Development options for the next version of SharePoint were relatively simple – replace the Web Store with SQL Server as the storage back-end, and replace Digital Dasboard with ASP.NET for the front-end. As always, the devil was in the details – easy choices don’t necessarily lead to easy development. The focus was on improving scalability and improving portal features and that meant some of the document management features were going to struggle to be included. There’s a good reason why most document management systems choose to use a hierarchical database as opposed to a relational one for storing content… but that’ll have to wait for another blog post. As it was, features such as document profiles and workflow were left out of SPS v2. The relationship between SPS and STS needed sorting out, and the two groups were merged together. CMS continued on its own path, with an upgrade – CMS 2002 – that used ASP.NET as the front-end.
In October 2003, Microsoft released a new version of Office – Office 2003 – and included the new upgraded SharePoint range within the Office brand. STS was renamed Windows SharePoint Services (WSS), and became part of Windows Server 2003. It provided a collaboration store and a web part user interface built using ASP.NET. SPS v2 was built on top of WSS and named Microsoft Office SharePoint Portal Server 2003 (SPS 2003). SPS contained indexing/search, personalisation and enhanced management/taxonomy.
So we now had a portal product with a bit more scale than its predecessor that used Microsoft’s common developer tools (well, pretty much). Microsoft began to creep up Gartner’s magic quadrant for portals, and all would have been well if it hadn’t been for Enron and WorldCom…
2004 – 2006
Just as SharePoint moved away from document management and focused on portal capabilities, Sarbannes-Oxley was born and, all of a sudden, document and records management moved back up the agenda. Simultaneously, the continued growth of the portal market made it clear that portals and web content management were on a collision course, with document and records management joining the party.
CMS and SPS finally joined together as the two product groups were merged in 2004. Web parts built using ASP.NET were beginning to take on a life of their own and were moved fully into the developer playground. ASP.NET v2, launched at the end of 2005 includes native web parts. Workflow was back on the agenda, and now there is a common engine to build around – Windows Workflow Foundation (WinWF). Just like Windows SharePoint Services (WSS), WinWF will be a native add-on to Windows Server, providing a workflow service that all other applications can build upon.
Another missing piece of the SharePoint puzzle has been offline synchronisation. The local web store was originally going to be used, but that project was cancelled before it was ever launched. Outlook was the logical place to introduce such a feature and, sure enough, you will be able to have offline SharePoint folders in Outlook when the next version is released. But in 2005, Microsoft acquired Groove, a peer-to-peer (P2P) team-based collaboration product that also includes synchronisation of SharePoint sites. This will likely cause some confusion again with customers, similar to when STS and SPS first appeared. Adding to the confusion is the fact that Groove has its own built-in forms service, and InfoPath also provides a forms service.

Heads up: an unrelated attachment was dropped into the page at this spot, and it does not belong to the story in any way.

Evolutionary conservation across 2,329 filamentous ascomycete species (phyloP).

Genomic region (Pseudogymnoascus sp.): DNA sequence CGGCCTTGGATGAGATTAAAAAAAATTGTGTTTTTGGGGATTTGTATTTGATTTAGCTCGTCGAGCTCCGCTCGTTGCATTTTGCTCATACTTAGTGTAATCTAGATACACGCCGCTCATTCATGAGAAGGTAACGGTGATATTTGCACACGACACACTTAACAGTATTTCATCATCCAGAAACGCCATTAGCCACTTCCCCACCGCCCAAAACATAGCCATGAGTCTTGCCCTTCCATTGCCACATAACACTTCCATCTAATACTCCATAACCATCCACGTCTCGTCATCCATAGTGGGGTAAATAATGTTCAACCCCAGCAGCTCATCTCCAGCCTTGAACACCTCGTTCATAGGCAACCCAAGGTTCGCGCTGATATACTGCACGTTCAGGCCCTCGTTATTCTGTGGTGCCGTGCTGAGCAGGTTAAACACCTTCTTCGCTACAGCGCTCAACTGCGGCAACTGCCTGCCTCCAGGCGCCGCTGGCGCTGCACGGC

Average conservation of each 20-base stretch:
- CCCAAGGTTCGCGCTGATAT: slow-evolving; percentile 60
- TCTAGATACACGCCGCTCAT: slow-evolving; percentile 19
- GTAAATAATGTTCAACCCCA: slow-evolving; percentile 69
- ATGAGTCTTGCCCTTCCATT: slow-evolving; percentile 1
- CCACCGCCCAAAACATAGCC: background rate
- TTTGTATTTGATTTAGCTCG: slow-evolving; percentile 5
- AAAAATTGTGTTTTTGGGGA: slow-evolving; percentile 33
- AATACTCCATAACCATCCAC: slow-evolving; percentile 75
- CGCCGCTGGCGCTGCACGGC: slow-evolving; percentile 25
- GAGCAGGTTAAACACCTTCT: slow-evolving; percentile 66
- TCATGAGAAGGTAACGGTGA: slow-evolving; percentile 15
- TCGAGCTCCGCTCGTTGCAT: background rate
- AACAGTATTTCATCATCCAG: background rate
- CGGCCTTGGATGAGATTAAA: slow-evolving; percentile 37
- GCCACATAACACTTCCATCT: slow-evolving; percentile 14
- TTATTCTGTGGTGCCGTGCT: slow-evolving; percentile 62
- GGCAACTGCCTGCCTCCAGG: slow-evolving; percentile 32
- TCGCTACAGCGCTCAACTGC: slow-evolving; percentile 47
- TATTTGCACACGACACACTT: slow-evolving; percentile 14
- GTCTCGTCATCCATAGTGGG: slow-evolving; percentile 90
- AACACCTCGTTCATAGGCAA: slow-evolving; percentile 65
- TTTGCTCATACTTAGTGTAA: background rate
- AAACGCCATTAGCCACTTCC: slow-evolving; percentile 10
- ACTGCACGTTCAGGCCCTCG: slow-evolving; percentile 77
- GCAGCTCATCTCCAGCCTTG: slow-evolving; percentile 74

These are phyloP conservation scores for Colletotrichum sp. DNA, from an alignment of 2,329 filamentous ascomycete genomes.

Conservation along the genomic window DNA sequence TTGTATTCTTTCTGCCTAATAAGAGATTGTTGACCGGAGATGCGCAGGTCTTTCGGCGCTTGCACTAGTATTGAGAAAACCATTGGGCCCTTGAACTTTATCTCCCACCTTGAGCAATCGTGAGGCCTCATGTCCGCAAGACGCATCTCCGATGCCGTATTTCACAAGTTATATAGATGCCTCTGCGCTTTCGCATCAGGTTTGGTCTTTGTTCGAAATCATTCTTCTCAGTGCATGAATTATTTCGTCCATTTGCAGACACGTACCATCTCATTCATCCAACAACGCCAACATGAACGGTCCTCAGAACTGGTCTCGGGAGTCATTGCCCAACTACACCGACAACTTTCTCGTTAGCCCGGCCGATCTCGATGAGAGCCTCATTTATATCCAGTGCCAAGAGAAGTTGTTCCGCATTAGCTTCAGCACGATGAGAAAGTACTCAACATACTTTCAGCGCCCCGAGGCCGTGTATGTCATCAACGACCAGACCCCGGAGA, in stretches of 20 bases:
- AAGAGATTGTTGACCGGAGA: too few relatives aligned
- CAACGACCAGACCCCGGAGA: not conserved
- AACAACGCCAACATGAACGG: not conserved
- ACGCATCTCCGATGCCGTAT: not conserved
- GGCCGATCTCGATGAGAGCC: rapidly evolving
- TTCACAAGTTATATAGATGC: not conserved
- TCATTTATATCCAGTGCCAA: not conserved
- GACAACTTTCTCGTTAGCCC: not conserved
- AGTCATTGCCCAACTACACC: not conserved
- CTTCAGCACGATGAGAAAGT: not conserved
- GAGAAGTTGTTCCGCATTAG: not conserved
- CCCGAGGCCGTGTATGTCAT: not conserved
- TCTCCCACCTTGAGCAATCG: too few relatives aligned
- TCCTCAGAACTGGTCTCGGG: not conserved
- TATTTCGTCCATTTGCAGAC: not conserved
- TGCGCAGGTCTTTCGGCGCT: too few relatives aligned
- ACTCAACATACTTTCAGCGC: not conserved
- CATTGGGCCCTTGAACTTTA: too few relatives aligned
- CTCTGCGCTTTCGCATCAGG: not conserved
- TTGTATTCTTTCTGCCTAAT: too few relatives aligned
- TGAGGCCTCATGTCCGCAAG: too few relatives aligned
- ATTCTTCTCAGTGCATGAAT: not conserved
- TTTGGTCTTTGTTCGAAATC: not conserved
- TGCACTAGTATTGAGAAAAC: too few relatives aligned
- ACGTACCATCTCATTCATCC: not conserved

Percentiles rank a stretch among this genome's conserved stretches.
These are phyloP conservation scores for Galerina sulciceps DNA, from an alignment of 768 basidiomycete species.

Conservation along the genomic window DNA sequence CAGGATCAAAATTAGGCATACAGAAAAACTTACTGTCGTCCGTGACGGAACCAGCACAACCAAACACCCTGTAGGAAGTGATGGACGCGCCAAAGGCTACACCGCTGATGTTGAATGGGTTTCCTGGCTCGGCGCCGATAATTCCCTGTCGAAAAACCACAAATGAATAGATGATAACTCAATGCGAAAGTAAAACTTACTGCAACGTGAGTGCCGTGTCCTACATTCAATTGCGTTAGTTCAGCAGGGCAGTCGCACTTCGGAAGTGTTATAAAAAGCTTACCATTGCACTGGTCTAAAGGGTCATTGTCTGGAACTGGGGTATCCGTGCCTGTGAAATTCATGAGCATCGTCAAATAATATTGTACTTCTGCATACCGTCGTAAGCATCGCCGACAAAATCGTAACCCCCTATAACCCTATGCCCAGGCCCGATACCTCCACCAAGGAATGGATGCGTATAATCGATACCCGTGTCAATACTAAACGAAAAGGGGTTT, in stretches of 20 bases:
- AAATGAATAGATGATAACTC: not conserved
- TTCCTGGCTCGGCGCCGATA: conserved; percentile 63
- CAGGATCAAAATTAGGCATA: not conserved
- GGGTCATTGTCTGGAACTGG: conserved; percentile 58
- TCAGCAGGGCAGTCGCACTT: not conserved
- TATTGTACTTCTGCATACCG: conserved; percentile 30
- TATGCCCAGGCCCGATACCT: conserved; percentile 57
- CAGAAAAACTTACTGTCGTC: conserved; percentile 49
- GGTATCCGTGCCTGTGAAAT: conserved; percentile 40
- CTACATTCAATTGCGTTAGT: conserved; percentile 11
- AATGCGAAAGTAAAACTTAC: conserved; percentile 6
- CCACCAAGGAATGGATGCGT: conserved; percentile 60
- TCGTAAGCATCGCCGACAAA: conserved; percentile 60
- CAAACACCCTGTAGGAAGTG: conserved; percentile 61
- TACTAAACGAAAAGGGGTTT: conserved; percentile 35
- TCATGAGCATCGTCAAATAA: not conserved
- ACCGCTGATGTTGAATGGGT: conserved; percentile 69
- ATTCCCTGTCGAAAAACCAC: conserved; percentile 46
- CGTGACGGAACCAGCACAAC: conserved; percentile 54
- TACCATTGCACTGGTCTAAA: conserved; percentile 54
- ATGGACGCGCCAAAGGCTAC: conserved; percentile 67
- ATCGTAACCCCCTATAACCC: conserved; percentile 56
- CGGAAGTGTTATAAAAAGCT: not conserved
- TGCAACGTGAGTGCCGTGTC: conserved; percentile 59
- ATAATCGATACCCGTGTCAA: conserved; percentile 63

Whilst compliance requirements have sobered up the content management party, business intelligence (BI) helps put back some fizz. Portals have always been the logical place for BI to come of age, moving away from the niche specialists such as business and data analysts to become integrated in every day work. In 2005, Microsoft released Business Scorecard Manager 2005 (BSM 2005), including integration with SharePoint. And in 2006, they acquired ProClarity. Alongside MOSS 2007 will be a a new product – Microsoft Performance Point 2007 – providing pervasive BI capabilities. Get ready to see some really badly designed dashboards 🙂 but that’s another post waiting to be written.
So, when version 3 of SharePoint is released (I’m guessing it will be some time in the first quarter of 2007, although the official estimate is still end of 2006), it will finally include the full set of capabilities first introduced in Site Server 10 years earlier, albeit in a far more grown up and usable format. It will also include quite a few additional features that have emerged since. I haven’t even touched upon the support for blogs, wikis and RSS, Excel services, Forms server or the new social networking capabilities provided by the Knowledge Network component, or the mash-up features that will enable composite applications, or related products such as Project Server. There is one area that does still contain duplication of features from the original Site Server. SharePoint has its own personalisation store and site analytics. So does Commerce Server. Will we see them join forces in the future?
That’s pretty much it for now. There’s a few other bits and pieces I’ve left out and I’ve tried not to include any non-public titbits around the development cycles. And if I went it to any more detail, I may as well start writing a book instead because this post is already a little on the long side. SharePoint has had an interesting journey, with curve balls thrown from all directions as the market place has evolved and adapted to changing demands. But it provides a great picture of how Microsoft develops products and is able to adapt them as the market changes. Love or hate the company, you can’t not admire the relentless perseverance to improve and deliver a successful product.